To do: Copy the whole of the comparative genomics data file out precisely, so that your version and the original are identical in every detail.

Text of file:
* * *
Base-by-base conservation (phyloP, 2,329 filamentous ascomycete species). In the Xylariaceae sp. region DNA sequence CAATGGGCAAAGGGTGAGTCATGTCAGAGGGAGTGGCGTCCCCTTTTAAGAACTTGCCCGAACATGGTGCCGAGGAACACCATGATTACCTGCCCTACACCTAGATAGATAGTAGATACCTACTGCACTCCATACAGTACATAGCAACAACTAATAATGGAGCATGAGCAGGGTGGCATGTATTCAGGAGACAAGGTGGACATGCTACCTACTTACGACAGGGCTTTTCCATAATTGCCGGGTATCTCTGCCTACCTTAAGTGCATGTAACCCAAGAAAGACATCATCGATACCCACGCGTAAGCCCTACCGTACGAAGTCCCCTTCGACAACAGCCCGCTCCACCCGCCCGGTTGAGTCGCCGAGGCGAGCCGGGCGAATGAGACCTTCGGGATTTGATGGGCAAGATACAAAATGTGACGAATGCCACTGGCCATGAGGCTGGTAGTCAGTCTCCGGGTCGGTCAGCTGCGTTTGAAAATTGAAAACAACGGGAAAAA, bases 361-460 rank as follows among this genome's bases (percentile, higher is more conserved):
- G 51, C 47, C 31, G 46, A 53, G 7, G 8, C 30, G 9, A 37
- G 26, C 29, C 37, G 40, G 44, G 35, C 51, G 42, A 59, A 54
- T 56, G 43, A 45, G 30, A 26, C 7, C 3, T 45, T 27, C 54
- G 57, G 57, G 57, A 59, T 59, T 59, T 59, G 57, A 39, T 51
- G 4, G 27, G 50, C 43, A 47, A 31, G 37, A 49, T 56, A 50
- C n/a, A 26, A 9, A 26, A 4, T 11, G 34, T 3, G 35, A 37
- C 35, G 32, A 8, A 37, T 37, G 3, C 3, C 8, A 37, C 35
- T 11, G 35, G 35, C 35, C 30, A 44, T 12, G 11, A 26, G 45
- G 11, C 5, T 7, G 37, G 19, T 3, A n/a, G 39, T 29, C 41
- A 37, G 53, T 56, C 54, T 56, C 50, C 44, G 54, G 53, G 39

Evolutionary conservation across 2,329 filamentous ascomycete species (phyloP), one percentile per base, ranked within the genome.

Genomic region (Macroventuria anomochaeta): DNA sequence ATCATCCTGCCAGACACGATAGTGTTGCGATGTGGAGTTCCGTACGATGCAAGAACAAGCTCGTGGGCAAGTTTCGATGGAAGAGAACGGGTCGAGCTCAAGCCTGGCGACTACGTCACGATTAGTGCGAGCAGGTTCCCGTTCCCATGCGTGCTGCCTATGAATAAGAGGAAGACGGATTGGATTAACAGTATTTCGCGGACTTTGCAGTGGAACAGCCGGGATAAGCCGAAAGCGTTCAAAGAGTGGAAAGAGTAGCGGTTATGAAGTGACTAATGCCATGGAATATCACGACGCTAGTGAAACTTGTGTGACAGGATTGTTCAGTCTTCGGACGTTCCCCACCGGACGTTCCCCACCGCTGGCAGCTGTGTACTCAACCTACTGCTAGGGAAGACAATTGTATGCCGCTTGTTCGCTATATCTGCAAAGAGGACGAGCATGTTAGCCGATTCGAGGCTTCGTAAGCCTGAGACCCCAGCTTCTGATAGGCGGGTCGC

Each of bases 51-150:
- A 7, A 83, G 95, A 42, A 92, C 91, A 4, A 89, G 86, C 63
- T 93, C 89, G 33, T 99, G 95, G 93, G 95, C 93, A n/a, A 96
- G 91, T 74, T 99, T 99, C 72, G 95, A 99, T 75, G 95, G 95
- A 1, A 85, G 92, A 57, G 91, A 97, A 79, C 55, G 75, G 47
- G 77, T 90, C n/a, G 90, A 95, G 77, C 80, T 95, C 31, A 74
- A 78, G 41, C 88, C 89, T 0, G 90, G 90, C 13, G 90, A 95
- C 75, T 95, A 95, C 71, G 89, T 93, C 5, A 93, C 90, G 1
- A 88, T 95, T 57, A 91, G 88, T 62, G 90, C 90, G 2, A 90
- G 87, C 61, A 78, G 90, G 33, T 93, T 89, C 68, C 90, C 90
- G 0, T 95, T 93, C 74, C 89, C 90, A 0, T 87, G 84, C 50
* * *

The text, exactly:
Base-by-base conservation (phyloP, 2,329 filamentous ascomycete species). In the Xylariaceae sp. region DNA sequence CAATGGGCAAAGGGTGAGTCATGTCAGAGGGAGTGGCGTCCCCTTTTAAGAACTTGCCCGAACATGGTGCCGAGGAACACCATGATTACCTGCCCTACACCTAGATAGATAGTAGATACCTACTGCACTCCATACAGTACATAGCAACAACTAATAATGGAGCATGAGCAGGGTGGCATGTATTCAGGAGACAAGGTGGACATGCTACCTACTTACGACAGGGCTTTTCCATAATTGCCGGGTATCTCTGCCTACCTTAAGTGCATGTAACCCAAGAAAGACATCATCGATACCCACGCGTAAGCCCTACCGTACGAAGTCCCCTTCGACAACAGCCCGCTCCACCCGCCCGGTTGAGTCGCCGAGGCGAGCCGGGCGAATGAGACCTTCGGGATTTGATGGGCAAGATACAAAATGTGACGAATGCCACTGGCCATGAGGCTGGTAGTCAGTCTCCGGGTCGGTCAGCTGCGTTTGAAAATTGAAAACAACGGGAAAAA, bases 361-460 rank as follows among this genome's bases (percentile, higher is more conserved):
- G 51, C 47, C 31, G 46, A 53, G 7, G 8, C 30, G 9, A 37
- G 26, C 29, C 37, G 40, G 44, G 35, C 51, G 42, A 59, A 54
- T 56, G 43, A 45, G 30, A 26, C 7, C 3, T 45, T 27, C 54
- G 57, G 57, G 57, A 59, T 59, T 59, T 59, G 57, A 39, T 51
- G 4, G 27, G 50, C 43, A 47, A 31, G 37, A 49, T 56, A 50
- C n/a, A 26, A 9, A 26, A 4, T 11, G 34, T 3, G 35, A 37
- C 35, G 32, A 8, A 37, T 37, G 3, C 3, C 8, A 37, C 35
- T 11, G 35, G 35, C 35, C 30, A 44, T 12, G 11, A 26, G 45
- G 11, C 5, T 7, G 37, G 19, T 3, A n/a, G 39, T 29, C 41
- A 37, G 53, T 56, C 54, T 56, C 50, C 44, G 54, G 53, G 39

Evolutionary conservation across 2,329 filamentous ascomycete species (phyloP), one percentile per base, ranked within the genome.

Genomic region (Macroventuria anomochaeta): DNA sequence ATCATCCTGCCAGACACGATAGTGTTGCGATGTGGAGTTCCGTACGATGCAAGAACAAGCTCGTGGGCAAGTTTCGATGGAAGAGAACGGGTCGAGCTCAAGCCTGGCGACTACGTCACGATTAGTGCGAGCAGGTTCCCGTTCCCATGCGTGCTGCCTATGAATAAGAGGAAGACGGATTGGATTAACAGTATTTCGCGGACTTTGCAGTGGAACAGCCGGGATAAGCCGAAAGCGTTCAAAGAGTGGAAAGAGTAGCGGTTATGAAGTGACTAATGCCATGGAATATCACGACGCTAGTGAAACTTGTGTGACAGGATTGTTCAGTCTTCGGACGTTCCCCACCGGACGTTCCCCACCGCTGGCAGCTGTGTACTCAACCTACTGCTAGGGAAGACAATTGTATGCCGCTTGTTCGCTATATCTGCAAAGAGGACGAGCATGTTAGCCGATTCGAGGCTTCGTAAGCCTGAGACCCCAGCTTCTGATAGGCGGGTCGC

Each of bases 51-150:
- A 7, A 83, G 95, A 42, A 92, C 91, A 4, A 89, G 86, C 63
- T 93, C 89, G 33, T 99, G 95, G 93, G 95, C 93, A n/a, A 96
- G 91, T 74, T 99, T 99, C 72, G 95, A 99, T 75, G 95, G 95
- A 1, A 85, G 92, A 57, G 91, A 97, A 79, C 55, G 75, G 47
- G 77, T 90, C n/a, G 90, A 95, G 77, C 80, T 95, C 31, A 74
- A 78, G 41, C 88, C 89, T 0, G 90, G 90, C 13, G 90, A 95
- C 75, T 95, A 95, C 71, G 89, T 93, C 5, A 93, C 90, G 1
- A 88, T 95, T 57, A 91, G 88, T 62, G 90, C 90, G 2, A 90
- G 87, C 61, A 78, G 90, G 33, T 93, T 89, C 68, C 90, C 90
- G 0, T 95, T 93, C 74, C 89, C 90, A 0, T 87, G 84, C 50